It was just last week Rick Reilly signed a new contract to stay at ESPN in spite of flagging popularity and a general malaise towards his work in Bristol.
But don't let that stop CNN from giving him a major role on an experimental primetime show!
In what can best be described as "blindly throwing everything including the kitchen sink at the wall and hoping something sticks," CNN is running a week long panel show this week at 10 PM ET, replacing an Anderson Cooper rerun with something called "Get to the Point." The show will feature Reilly, fellow ESPNer Jason Taylor (???), Donny Deutsch, and other contributors. It also has this weird parentheses thing happening with the title…
— (Get To) The Point (@ThePointCNN) April 1, 2013
If you've been dying to hear Rick Reilly's thoughts on gun control, you're now in luck! Move aside Bob Costas! What about Reilly and Taylor's thoughts on Chris Brown and Rihanna? We already heard Stan Van Gundy's perspective on CNN, so why not!
I just turned on CNN and Rick Reilly and Jason Taylor are on a roundtable talking about Chris Brown and Rihanna. WTH?
— Todd Dybas (@Todd_Dybas) April 2, 2013
I know Jason Taylor is an ESPN NFL analyst, but to be honest I've seen him maybe about 3 times on the network since he started. I don't even know if his football analysis is compelling, let alone him trying to break down President Obama's stance on guns or Rihanna.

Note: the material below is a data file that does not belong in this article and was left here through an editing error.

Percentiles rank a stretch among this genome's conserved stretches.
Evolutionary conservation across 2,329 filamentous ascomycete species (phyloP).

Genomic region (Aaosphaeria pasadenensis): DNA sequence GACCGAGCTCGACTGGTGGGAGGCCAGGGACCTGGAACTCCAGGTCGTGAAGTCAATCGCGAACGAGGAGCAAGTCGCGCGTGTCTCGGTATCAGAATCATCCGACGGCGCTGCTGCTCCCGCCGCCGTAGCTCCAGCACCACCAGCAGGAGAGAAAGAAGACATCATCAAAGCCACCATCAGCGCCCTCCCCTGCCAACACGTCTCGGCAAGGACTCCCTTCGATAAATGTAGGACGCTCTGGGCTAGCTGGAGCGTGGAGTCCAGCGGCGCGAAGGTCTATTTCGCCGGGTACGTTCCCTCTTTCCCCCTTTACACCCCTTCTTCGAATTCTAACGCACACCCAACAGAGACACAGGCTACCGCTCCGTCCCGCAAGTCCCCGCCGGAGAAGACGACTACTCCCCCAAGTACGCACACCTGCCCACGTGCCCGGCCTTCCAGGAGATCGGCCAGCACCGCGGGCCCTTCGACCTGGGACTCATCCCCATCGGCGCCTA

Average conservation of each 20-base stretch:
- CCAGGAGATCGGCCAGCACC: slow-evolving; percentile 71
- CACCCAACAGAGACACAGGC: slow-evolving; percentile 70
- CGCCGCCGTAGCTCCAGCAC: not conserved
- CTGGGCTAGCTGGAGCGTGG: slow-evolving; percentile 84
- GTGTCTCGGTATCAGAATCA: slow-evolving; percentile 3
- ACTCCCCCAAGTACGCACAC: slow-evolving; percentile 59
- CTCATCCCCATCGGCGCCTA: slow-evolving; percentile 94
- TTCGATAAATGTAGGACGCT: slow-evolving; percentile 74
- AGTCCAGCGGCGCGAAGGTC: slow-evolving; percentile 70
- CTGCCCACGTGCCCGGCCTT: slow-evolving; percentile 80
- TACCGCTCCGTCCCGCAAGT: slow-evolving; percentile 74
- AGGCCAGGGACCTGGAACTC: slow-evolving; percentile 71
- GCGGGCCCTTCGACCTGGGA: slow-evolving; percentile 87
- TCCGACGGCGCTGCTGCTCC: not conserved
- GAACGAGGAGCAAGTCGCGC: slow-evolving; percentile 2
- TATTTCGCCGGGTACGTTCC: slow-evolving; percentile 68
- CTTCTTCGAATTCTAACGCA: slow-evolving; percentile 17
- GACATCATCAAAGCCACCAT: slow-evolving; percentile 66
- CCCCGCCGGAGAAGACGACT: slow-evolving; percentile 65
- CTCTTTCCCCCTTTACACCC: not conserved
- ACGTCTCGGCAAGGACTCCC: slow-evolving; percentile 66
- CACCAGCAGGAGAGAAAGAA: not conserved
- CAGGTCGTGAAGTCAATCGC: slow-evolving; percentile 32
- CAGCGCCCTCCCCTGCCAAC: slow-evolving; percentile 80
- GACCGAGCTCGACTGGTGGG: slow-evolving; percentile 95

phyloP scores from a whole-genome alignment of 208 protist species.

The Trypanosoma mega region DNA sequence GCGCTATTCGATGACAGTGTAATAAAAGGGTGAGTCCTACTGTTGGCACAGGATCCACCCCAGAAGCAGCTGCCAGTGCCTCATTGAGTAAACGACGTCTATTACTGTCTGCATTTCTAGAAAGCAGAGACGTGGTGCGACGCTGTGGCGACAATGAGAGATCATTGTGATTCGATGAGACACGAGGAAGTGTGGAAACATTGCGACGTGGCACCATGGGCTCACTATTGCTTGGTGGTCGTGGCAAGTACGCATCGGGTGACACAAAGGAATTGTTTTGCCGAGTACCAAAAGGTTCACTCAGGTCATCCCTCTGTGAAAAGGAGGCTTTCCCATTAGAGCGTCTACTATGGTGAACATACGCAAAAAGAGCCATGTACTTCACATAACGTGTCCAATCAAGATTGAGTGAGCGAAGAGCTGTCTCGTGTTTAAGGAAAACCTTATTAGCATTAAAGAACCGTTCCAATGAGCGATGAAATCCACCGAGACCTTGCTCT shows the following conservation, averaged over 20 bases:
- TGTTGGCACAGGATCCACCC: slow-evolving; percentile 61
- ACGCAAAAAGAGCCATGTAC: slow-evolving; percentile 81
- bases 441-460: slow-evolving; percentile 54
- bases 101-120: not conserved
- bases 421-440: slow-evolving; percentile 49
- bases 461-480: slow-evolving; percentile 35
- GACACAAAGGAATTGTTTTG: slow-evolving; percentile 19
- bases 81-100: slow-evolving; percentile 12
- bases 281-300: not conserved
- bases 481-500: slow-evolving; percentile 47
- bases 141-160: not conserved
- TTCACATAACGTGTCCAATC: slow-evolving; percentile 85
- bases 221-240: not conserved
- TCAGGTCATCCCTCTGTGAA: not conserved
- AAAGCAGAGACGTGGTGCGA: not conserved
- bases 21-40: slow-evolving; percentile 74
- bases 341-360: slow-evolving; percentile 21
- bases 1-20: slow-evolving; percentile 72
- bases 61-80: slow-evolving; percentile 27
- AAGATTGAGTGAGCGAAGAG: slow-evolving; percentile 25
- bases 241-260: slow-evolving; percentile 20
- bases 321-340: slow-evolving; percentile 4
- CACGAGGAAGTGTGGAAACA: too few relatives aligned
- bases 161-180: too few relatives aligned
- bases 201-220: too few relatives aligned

It's obvious what CNN is trying to do – they're copying a format that has been successful for cable news competitors Fox News and MSNBC. Fox's The Five started off in an experimental role and then permanently replaced Glenn Beck at 5 PM ET, becoming one of cable news' most popular shows. MSNBC followed a similar format with The Cycle – a roundtable show where everyone serves as a de facto host (think ESPN's NBA studio, except much more polished).
Of course, those shows both skew towards the networks' respective bases with The Five leaning conservative and The Cycle more heavily liberal. CNN has fallen far behind the partisan networks and their flailing attempts to find a middle ground have brought mockery and derision. As the last cable news network that tries to play it right down the middle, CNN has resorted to assembling some of the most random panels in the history of television. It's almost too good to be true because the only people who think Rick Reilly is relevant anymore work in boardrooms at ESPN and CNN.
Reilly's television essays are tedious on a weekly basis for sports fans, could you imagine him discussing the biggest news stories of the day nightly on CNN?
Of course you can. This is CNN.